This November, as the world commemorates the 100th anniversary of the end of the First World War, the Archives recognizes those from the Curtis family who served in, or were affected by, the "Great War."
Born in Canada in 1885, Farnam was a sought-after organist and scholar in both his native country and the United States by the time the war broke out in 1914. Once it became apparent that the conflict would not be short-lived, Farnam halted his career and enlisted in the Canadian infantry in early 1918. He was stationed in England, returning to Boston after the Armistice. In 1927 Farnam came to Curtis to serve as the school’s first organ instructor. Sadly he was here for only three years before dying of cancer at age 43.
Though born in Russia in 1878, in 1914 Gabrilowitsch was living in Germany as the conductor of the Munich Philharmonic. However, due to his Russian lineage he was arrested as an enemy national shortly after the war began, his freedom being obtained only through the intervention of a local Archbishop. Gabrilowitsch fled Germany, settled in the United States (with his wife Clara, the daughter of Mark Twain), and, through his friendship with Josef Hofmann, served as an early member of Curtis’s Advisory Board.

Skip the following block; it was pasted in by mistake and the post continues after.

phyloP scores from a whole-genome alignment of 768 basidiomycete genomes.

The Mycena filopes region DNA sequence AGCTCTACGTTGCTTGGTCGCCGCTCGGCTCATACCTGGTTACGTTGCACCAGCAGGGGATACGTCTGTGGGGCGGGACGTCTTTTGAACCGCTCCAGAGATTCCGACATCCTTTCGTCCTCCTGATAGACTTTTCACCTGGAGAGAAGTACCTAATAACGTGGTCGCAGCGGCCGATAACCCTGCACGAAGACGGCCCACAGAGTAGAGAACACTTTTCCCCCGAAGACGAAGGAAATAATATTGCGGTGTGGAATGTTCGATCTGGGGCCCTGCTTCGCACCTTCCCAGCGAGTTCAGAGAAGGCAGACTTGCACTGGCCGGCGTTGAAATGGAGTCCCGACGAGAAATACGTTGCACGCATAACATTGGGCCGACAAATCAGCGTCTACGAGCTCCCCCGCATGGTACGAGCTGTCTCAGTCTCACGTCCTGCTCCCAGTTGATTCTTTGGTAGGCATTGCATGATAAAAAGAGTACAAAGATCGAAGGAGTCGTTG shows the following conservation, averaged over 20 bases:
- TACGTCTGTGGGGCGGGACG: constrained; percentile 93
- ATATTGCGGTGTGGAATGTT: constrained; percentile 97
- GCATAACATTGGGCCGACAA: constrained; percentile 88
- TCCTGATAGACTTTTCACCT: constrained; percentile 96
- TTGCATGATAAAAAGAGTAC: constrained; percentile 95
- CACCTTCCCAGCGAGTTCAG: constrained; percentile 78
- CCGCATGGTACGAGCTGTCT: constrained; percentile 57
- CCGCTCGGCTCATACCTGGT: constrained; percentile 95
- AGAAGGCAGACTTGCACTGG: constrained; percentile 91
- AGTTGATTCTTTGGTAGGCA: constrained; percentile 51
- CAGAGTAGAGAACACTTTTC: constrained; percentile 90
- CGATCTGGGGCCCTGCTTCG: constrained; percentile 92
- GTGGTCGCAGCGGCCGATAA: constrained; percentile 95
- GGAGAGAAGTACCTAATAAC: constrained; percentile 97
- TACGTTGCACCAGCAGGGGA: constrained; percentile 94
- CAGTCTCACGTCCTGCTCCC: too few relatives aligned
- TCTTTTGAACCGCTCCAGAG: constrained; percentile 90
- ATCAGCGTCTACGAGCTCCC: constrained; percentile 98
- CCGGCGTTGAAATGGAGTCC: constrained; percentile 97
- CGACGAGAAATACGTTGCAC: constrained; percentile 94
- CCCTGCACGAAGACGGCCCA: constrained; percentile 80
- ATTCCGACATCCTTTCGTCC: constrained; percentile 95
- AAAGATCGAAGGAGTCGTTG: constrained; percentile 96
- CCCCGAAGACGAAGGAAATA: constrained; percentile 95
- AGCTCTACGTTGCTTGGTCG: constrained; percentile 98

Kincaid was in his early twenties when he enlisted in the U.S. Navy during the war, leaving behind a burgeoning career as a flutist with the New York Symphony and New York Chamber Music Society. After his service ended he soon traded New York for Philadelphia, where Leopold Stokowski had offered him the principal flute position in the Philadelphia Orchestra—a seat he would hold for 40 seasons. This longevity, paired with his long teaching career at Curtis, established Kincaid as the Grandfather of the American Flute School.
By the age of 24, French-born Carlos Salzedo was already performing as a harpist with the Metropolitan Opera in New York and extensively touring as part of the Trio de Lutèce. At the outbreak of the war, he was drafted into the French army, requiring him to put his harp aside—in favor of a ladle. Salzedo was made head cook of his infantry unit, which, by happenstance, contained other artists and musicians. Seizing the opportunity, Salzedo organized them into a performing group which sang for soldiers and visited hospitals. Receiving a medical discharge in 1916, Salzedo returned to the United States, where he founded the harp department at Curtis in 1924.
*Personal collections are housed in the Curtis Archives
Kristina Wilson / archivist / Curtis Archives
For more information on Curtis history, visit the Curtis Archives.